Date: 2020–09–17
  4. By: Flagmeier, Vanessa; Müller, Jens; Sureth, Caren
    Abstract: This study examines the visibility of the GAAP effective tax rate (ETR) in firms' financial statements as a distinct disclosure choice. Applying a game-theory disclosure model for voluntary disclosure strategies of firms to a tax setting, we argue that firms face a trade-off in their ETR disclosure decisions. On the one hand, firms have an incentive to enhance their ETR disclosure when the ratio offers shareholders "favourable conditions", for example in terms of higher expected after-tax cash-flows. On the other hand, the disclosure of a favourable low ETR could attract the attention of tax auditors and the public and ultimately result in disclosure costs. We empirically test disclosure behaviour by examining the relation between disclosure visibility and different ETR conditions that reflect different stakeholder-specific costs and benefits. While we find that unfavourable ETR conditions are not highlighted, we observe higher disclosure visibility for favourable ETRs (smooth, close to the industry average, decreasing). Additional analyses reveal that this high visibility is characteristic of firm-years with only moderately decreasing ETRs at usual ETR levels, while extreme ETRs are not highlighted. Interestingly and in contrast to our main results, a subsample of family firms do not seem to highlight favourable ETRs.
    Keywords: Effective tax rate,Cost-benefit trade-off,Disclosure decision,Reputational costs,Tax disclosure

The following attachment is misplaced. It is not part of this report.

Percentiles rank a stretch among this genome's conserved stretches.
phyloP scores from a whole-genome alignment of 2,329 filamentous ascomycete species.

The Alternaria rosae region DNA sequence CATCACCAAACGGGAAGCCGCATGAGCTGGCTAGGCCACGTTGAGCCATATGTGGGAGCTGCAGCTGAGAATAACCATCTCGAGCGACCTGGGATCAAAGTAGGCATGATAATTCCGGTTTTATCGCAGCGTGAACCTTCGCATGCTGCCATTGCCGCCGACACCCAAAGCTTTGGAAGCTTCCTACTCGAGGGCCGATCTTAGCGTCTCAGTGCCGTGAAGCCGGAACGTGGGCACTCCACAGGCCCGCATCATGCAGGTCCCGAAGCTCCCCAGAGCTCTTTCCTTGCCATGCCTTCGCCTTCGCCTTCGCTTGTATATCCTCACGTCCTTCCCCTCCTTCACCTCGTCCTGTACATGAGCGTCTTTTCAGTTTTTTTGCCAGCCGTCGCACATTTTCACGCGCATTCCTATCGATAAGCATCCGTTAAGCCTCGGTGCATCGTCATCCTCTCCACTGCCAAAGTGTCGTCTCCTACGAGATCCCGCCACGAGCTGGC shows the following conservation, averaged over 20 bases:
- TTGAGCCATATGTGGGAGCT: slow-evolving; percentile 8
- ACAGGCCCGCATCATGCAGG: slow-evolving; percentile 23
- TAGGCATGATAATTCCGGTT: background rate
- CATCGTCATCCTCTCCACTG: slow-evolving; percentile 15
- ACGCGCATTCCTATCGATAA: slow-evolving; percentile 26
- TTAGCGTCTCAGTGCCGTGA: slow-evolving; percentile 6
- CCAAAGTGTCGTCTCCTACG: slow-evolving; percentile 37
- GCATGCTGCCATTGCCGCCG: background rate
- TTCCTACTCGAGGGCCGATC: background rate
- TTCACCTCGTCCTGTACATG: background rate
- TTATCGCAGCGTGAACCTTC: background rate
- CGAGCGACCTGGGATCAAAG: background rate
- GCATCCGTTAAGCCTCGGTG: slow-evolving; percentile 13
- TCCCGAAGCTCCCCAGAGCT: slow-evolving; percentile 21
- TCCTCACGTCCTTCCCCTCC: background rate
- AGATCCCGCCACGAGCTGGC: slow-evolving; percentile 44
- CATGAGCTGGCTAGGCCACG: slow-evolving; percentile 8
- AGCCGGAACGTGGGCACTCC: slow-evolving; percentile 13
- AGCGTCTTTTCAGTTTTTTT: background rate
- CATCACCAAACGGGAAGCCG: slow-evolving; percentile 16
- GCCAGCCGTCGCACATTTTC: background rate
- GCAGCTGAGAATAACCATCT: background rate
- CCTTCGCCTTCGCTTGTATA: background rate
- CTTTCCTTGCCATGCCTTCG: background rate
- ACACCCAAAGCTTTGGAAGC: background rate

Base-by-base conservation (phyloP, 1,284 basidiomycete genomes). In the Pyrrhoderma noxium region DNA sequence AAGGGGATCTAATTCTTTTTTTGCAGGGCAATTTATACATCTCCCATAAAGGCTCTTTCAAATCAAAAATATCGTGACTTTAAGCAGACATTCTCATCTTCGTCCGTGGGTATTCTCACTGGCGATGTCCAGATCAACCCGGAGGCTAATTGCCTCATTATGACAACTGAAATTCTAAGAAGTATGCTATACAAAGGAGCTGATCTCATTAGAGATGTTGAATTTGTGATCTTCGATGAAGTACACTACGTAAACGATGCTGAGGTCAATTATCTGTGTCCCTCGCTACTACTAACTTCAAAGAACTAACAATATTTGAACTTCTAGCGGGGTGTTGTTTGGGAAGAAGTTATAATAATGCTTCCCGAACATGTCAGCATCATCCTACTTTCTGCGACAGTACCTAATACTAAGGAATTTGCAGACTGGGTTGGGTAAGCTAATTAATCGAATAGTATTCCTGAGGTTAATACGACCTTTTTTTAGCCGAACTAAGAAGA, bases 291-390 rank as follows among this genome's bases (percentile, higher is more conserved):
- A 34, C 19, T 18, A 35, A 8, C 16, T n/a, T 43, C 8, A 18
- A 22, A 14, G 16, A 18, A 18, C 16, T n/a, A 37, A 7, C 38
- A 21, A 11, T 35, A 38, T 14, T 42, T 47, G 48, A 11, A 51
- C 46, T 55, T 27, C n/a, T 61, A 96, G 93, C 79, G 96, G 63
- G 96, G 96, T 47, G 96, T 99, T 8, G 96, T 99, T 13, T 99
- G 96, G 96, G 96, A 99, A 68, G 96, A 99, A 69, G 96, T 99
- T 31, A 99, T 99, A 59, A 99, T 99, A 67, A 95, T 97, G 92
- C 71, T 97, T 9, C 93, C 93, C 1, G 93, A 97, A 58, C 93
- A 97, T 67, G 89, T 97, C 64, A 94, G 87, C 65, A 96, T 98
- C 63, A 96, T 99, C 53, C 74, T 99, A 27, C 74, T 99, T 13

Date: 2020
  5. By: Blaufus, Kay; Chirvi, Malte; Huber, Hans-Peter; Maiterth, Ralf; Sureth-Slaone, Caren
    Abstract: Previous accounting research shows that taxes affect decision making by individuals and firms. Most studies assume that agents have accurate perception regarding their tax burden. However, there is a growing body of literature analyzing whether taxes are indeed perceived correctly. We review 124 studies on the measurement of tax misperception and its behavioral implications. The review reveals that many taxpayers have substantial tax misperceptions that lead to biased decision making. We develop a Behavioral Taxpayer Response Model on the impact of provided tax information on tax perception. Besides individual traits, characteristics of the tax information and the decision environment determine the extent of tax misperception. We discuss opportunities for future research and methodological limitations. While there is much evidence on tax misperception at the individual level, we hardly find any research at the firm level. Little is known about the real effects of managers' tax misperception and on how tax information is strategically managed to impact stakeholders. This research gap is surprising as a large part of the accounting literature analyzes decision making and disclosure of firms. We recommend a mixed-method approach combining experiments, surveys, and archival data analyses to improve the knowledge on tax misperception and its consequences.